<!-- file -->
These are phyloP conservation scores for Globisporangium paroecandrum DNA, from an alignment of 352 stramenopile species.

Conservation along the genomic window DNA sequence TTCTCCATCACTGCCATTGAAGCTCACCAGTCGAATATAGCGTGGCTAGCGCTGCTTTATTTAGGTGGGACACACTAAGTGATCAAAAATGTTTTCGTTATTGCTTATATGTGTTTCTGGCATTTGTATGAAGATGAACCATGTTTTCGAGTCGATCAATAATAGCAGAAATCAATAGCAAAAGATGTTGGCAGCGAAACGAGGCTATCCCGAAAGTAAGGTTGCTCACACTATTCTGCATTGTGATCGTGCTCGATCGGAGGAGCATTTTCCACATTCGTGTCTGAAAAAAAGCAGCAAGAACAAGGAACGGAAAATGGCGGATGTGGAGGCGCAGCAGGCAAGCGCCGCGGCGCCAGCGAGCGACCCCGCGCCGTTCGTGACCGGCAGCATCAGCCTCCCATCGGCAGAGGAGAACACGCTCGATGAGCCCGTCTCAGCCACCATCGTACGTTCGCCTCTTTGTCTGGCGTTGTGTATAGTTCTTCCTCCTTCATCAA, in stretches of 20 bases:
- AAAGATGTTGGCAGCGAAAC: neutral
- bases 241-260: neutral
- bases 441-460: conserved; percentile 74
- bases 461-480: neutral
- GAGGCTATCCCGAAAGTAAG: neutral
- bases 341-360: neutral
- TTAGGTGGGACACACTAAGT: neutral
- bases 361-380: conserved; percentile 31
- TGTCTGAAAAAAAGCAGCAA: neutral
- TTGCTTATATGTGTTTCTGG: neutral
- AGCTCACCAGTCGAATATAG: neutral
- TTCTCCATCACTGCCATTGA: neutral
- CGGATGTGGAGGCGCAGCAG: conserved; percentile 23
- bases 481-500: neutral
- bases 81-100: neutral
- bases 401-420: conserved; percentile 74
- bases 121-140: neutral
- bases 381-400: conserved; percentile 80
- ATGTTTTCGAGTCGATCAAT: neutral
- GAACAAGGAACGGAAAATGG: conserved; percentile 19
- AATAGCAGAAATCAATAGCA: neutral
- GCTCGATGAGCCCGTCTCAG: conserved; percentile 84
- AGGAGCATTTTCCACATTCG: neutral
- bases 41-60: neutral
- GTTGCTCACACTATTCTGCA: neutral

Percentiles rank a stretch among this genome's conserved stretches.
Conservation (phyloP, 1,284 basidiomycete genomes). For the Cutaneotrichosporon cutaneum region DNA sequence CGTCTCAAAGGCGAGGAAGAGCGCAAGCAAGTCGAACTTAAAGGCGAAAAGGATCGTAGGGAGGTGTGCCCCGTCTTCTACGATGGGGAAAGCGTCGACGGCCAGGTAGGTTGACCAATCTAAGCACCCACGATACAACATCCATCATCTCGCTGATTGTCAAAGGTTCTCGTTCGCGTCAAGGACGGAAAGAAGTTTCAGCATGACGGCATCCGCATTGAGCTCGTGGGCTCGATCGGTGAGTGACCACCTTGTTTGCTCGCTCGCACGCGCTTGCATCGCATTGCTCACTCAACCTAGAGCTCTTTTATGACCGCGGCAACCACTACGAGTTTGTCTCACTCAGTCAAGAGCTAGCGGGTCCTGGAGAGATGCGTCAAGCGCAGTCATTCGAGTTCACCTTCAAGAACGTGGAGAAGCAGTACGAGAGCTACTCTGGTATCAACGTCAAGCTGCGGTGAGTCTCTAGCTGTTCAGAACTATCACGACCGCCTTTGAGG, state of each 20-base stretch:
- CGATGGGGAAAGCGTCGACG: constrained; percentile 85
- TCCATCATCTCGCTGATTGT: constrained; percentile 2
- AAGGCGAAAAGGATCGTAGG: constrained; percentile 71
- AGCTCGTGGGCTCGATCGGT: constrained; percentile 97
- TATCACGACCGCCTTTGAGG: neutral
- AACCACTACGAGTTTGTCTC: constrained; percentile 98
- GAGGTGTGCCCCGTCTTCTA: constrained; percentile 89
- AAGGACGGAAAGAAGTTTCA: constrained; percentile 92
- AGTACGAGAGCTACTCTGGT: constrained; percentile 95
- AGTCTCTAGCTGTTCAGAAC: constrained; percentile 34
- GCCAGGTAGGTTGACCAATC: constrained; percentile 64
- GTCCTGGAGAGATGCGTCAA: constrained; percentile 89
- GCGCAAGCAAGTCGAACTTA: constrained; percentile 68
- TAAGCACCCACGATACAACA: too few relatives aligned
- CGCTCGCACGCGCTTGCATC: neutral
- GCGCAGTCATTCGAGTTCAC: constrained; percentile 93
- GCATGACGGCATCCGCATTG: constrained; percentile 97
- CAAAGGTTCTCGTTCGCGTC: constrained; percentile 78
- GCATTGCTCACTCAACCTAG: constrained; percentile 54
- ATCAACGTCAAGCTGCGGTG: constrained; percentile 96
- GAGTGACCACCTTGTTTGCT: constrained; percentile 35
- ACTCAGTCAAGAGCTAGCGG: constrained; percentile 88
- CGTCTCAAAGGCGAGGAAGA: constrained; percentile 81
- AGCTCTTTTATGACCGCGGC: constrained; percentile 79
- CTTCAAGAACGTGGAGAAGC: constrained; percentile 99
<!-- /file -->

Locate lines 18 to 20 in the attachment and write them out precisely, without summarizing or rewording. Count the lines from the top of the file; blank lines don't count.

- bases 401-420: conserved; percentile 74
- bases 121-140: neutral
- bases 381-400: conserved; percentile 80